A new study published today in JAMA Psychiatry found that exposure to attempts by professionals to change a person’s gender identity from transgender to cisgender is associated with a range of adverse mental health outcomes, including suicide attempts.
The study was authored by researchers at The Fenway Institute, Massachusetts General Hospital (Harvard Medical School), and McLean Hospital (Harvard Medical School). It is believed to be the first study to show an association between exposure to gender identity conversion efforts and adverse mental health outcomes among transgender adults in the United States. The study also builds on previous work published last month by the same researchers documenting the widespread prevalence (13.5%) among the U.S. transgender population of having experienced gender identity conversion efforts by therapists, counselors, and religious advisors.
“The rate of previous suicide attempts among transgender people in the United States is extremely high, with 41% reporting that they have had that experience,” said Dr. Alex Keuroghlian, senior author of the study who directs the National LGBT Health Education Center at The Fenway Institute and the Massachusetts General Hospital Psychiatry Gender Identity Program. “What this new study shows is that transgender people who are exposed to conversion efforts anytime in their lives have more than double the odds of attempting suicide compared with those who have never experienced efforts by professionals to convert their gender identity from transgender to cisgender.”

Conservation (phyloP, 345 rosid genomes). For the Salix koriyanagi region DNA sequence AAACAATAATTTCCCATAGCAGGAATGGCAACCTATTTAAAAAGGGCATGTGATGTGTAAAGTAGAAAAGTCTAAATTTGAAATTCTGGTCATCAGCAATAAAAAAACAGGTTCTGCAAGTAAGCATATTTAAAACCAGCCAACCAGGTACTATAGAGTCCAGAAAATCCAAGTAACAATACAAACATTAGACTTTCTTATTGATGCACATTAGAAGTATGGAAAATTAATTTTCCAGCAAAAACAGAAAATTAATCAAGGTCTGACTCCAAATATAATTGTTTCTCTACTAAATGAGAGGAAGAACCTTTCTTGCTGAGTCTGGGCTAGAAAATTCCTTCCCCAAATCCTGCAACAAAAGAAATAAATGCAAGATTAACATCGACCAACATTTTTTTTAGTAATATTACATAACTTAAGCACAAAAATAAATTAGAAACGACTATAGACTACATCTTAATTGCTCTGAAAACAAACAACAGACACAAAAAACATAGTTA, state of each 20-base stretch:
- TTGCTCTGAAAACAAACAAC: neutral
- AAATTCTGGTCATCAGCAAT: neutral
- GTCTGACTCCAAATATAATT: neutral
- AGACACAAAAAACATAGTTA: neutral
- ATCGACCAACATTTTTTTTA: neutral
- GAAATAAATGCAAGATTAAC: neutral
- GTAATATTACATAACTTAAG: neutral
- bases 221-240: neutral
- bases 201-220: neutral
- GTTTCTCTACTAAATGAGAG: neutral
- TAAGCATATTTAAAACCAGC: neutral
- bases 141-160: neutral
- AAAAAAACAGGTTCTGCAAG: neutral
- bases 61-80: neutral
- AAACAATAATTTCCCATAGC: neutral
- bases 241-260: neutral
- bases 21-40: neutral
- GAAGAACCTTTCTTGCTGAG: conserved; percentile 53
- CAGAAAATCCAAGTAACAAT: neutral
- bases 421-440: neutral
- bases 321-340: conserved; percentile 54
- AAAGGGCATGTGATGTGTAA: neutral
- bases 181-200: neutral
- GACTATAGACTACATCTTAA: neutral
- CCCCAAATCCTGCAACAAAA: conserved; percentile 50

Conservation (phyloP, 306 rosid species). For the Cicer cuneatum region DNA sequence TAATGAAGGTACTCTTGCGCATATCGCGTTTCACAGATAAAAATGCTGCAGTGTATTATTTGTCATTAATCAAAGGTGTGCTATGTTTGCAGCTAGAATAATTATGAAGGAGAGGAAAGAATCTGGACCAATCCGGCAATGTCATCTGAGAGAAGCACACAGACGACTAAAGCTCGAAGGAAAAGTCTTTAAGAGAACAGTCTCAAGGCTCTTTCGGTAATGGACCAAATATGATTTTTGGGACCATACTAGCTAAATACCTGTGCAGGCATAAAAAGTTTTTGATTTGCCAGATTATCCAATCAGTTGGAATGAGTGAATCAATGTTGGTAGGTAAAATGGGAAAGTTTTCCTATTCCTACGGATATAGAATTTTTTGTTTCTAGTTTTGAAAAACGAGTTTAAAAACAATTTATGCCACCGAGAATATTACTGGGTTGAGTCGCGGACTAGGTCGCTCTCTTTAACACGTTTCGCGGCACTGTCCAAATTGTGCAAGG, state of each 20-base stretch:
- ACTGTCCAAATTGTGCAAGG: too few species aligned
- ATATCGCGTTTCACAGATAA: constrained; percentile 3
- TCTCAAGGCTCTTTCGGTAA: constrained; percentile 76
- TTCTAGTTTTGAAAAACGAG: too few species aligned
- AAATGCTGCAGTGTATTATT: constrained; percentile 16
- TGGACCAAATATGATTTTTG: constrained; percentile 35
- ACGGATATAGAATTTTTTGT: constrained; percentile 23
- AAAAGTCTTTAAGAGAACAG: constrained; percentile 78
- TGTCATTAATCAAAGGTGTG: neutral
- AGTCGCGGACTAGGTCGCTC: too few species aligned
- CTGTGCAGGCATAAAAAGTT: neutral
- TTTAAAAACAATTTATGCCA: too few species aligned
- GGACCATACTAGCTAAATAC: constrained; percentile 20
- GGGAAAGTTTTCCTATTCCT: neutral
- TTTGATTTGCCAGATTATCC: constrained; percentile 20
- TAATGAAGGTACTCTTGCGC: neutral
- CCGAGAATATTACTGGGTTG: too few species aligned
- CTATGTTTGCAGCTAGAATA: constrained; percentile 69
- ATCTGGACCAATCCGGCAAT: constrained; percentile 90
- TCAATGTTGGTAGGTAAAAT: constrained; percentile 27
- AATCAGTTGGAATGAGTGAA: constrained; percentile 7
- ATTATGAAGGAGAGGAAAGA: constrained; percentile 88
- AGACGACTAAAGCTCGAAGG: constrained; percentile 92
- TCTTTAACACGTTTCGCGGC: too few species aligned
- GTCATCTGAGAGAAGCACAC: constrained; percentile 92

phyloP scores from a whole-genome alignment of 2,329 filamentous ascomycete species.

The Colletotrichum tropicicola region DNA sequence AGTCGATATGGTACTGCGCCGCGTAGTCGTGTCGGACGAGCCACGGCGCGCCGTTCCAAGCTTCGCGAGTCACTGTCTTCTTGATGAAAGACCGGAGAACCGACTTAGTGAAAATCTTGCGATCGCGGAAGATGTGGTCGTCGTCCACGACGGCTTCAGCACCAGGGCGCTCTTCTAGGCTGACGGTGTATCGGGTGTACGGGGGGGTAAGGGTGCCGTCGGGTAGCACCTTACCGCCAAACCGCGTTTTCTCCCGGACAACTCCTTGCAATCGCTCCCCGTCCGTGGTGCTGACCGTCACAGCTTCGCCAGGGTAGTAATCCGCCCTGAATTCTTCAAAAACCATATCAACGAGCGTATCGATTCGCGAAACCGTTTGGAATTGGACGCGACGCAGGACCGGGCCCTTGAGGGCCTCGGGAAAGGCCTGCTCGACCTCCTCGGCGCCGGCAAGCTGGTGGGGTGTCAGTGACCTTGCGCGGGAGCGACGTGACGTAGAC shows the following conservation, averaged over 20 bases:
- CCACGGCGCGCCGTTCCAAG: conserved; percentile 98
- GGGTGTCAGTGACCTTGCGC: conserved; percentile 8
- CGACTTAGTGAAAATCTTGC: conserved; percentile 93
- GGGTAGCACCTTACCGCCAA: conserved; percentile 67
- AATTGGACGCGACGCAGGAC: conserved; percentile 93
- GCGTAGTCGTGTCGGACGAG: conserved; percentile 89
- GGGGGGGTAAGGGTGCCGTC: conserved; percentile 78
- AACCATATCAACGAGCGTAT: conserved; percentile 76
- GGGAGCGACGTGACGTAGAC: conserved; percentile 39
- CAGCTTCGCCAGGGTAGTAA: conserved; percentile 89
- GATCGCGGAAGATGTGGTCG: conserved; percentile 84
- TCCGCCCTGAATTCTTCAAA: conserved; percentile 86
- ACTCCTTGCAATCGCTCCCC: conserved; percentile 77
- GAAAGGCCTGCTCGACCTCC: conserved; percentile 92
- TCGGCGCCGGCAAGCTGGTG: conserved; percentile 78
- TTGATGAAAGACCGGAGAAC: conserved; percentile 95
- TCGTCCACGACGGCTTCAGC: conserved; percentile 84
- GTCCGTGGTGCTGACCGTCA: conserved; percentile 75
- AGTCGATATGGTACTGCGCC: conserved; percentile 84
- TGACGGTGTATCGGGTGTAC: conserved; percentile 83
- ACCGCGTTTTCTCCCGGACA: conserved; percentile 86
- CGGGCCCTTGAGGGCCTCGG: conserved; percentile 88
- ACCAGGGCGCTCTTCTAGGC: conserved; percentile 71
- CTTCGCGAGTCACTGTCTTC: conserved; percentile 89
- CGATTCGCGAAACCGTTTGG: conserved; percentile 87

Findings from the study titled “Association Between Recalled Exposure to Gender Identity Conversion Efforts and Suicide Attempts” support recommendations by the American Psychiatric Association, the American Medical Association, the American Academy of Child and Adolescent Psychiatry, and the American Academy of Pediatrics advising mental health care providers that gender identity conversion efforts at any age are harmful.
Lifetime exposure to gender identity conversion efforts was associated with a broad range of adverse mental health outcomes, including suicidal ideation in the previous 12 months and severe psychological distress in the previous month. Additionally, associations with adverse mental health outcomes held true whether the person conducting the conversion efforts was a secular therapist or a religious advisor.
“One of the most alarming findings from this study was the association between exposure to gender identity conversion efforts during childhood and a fourfold increased odds of lifetime suicide attempts,” said Jack Turban, MD, resident physician in psychiatry at Massachusetts General Hospital and McLean Hospital and lead author of the study. “This is important because some experts continue to advocate for gender identity conversion efforts for young children. We hope our findings contribute to ongoing legislative efforts to ban gender identity conversion efforts.”
The study uses data from the 2015 U.S. Transgender Survey conducted by the National Center for Transgender Equality and includes responses from over 27,000 transgender people in the U.S. Its publication comes one month after The American Journal of Public Health published “Psychological Attempts to Change a Person’s Gender Identity From Transgender to Cisgender: Estimated Prevalence Across U.S. States, 2015,” showing that nearly 200,000 transgender people representing every U.S. state have been exposed to gender identity conversion efforts.